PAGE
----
The Program by Suzanne Young
Yes, another dystopian young adult novel book review from In Search of the End of the Sidewalk. I’m a sucker for them! All of the websites where I buy books or that I look at for book recommendations apparently have me pegged as an angst-ridden teenager because these types of books are always at the top of the “to read” lists and I never just click away to something else.
The Program is the first novel in a series by Suzanne Young, a newer (although not brand new, as she has a couple other books already published) writer who daylights as an English teacher. The book takes place in the not-so-distant future when an overuse of antidepressants is believed to have spawned an epidemic of suicides in the teenage population. There is no proof that the medication was the impetus, but as a generation of adults who were heavily medicated become parents of young adults, the rash of deaths is pushed upward of one in every four teens taking their own lives. As the country goes into panic mode over these cases, The Program is created to keep kids for ending it all.
Once a teenager is flagged for The Program, they are forced into a facility where their memories are taken away, one by one. The idea is that if the kids can’t remember the bad things, they won’t want to terminate themselves. The powers-that-be believe that the suicides are a plague and can spread from student to student, so as soon as one is infected, their friends are closely monitored for signs of negative changes and quickly flagged. This process leaves no room for true emotion or time to grieve over losses, as those difficult emotions are instantly interpreted as infection.
It is in this world that Sloane and her boyfriend James are trying to stick together and make it to their eighteenth birthdays, at which time they will be free of the threat of forced “treatment” through The Program. As some of the people closed to them succumb to the infection or disappear into the blank-slate world of The Program, their ability to maintain facades of “normality” is challenged more and more frequently.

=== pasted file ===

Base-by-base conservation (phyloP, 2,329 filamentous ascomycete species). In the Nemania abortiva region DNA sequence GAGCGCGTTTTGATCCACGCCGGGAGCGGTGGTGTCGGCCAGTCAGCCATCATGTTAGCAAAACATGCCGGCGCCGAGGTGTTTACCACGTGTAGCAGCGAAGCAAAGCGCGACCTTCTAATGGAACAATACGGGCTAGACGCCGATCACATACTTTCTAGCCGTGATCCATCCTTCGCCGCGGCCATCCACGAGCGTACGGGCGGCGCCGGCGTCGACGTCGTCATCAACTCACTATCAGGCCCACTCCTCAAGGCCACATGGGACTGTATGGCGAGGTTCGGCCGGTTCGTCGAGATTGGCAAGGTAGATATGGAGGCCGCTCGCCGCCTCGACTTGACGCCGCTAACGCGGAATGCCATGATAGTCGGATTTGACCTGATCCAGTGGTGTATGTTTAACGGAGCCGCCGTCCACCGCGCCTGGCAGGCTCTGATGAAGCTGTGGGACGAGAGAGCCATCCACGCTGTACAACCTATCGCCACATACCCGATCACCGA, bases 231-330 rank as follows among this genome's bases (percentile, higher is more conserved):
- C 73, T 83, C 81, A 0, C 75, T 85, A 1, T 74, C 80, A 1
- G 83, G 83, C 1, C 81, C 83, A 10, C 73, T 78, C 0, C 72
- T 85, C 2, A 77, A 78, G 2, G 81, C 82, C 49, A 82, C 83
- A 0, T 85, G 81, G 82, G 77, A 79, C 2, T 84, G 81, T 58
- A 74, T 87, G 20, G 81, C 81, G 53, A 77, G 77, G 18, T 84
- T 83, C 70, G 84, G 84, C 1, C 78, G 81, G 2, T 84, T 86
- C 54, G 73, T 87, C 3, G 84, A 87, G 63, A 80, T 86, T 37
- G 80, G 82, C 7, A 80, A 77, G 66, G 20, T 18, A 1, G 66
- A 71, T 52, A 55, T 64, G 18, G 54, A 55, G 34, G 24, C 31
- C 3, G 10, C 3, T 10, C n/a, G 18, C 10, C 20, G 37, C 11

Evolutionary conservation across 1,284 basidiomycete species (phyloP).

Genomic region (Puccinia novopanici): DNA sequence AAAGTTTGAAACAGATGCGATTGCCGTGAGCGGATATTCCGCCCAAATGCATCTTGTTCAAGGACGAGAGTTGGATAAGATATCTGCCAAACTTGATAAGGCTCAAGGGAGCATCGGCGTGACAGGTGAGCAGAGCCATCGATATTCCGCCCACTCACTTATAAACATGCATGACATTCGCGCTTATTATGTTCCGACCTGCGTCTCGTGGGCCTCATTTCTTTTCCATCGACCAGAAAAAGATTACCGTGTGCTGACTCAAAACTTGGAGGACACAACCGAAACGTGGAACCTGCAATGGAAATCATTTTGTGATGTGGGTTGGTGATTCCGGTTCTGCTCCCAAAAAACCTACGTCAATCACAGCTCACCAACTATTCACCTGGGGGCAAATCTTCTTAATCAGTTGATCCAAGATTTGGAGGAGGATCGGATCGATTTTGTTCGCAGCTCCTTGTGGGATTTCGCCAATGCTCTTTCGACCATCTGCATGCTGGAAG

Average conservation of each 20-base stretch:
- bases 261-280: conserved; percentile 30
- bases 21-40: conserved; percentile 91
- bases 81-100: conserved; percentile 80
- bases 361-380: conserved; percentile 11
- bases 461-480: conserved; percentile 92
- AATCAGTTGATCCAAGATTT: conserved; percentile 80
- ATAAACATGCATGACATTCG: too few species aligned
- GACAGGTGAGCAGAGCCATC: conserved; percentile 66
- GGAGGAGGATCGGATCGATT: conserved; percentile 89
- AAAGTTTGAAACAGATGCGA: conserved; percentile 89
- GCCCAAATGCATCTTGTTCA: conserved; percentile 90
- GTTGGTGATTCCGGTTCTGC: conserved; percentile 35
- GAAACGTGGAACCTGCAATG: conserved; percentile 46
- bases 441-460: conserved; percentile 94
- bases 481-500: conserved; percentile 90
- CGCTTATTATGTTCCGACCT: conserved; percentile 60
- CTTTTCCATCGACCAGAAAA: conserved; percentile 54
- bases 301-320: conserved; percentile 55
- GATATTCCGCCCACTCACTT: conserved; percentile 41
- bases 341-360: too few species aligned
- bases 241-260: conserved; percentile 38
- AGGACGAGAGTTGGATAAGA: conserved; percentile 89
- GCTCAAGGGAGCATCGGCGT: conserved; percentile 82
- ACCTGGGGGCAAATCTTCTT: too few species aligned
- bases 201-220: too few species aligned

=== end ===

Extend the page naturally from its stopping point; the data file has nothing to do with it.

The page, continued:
The premise of this novel is a good one and allows Young to explore some interesting areas of psychology, especially what makes someone themselves. If their memory has been wiped clean, are they still the same person as when they had a lifetime of memories? Or, how can one trust those around them when they have no background? Just because you were told someone was your friend, how do you know they really were? The chances for manipulation and abuse are rampant within these table rasa teens. These would be awesome discussions to have in a book group or classroom full of teenagers who already question who they are and what they want from life.
When I first downloaded this book, I didn’t realize that it was the first in a coming series of books, but it didn’t take long to figure out that the plot wasn’t going to come to a nice, complete ending by the final page. All along, it is setting the scene for future books, which I must admit is a bit of a downside. In theory, I don’t mind series (and I think they are great for reluctant readers who get caught up in with a tale and characters they love!), but when the book obviously feels like a set-up for what comes next, I must admit to being a bit disappointed. In the case of this novel, I think I may have liked it a bit better if it had been longer, but told a complete story, rather than stopping at what is clearly a jumping off point for book number two.
In the end, the series-format is the only thing that turned me off a bit to this slightly-futuristic novel. Suzanne Young’s exploration of self and memory is one that I found intriguing and created enough questions in my mind that I will definitely be downloading book two when it comes out, earning The Program a solid:
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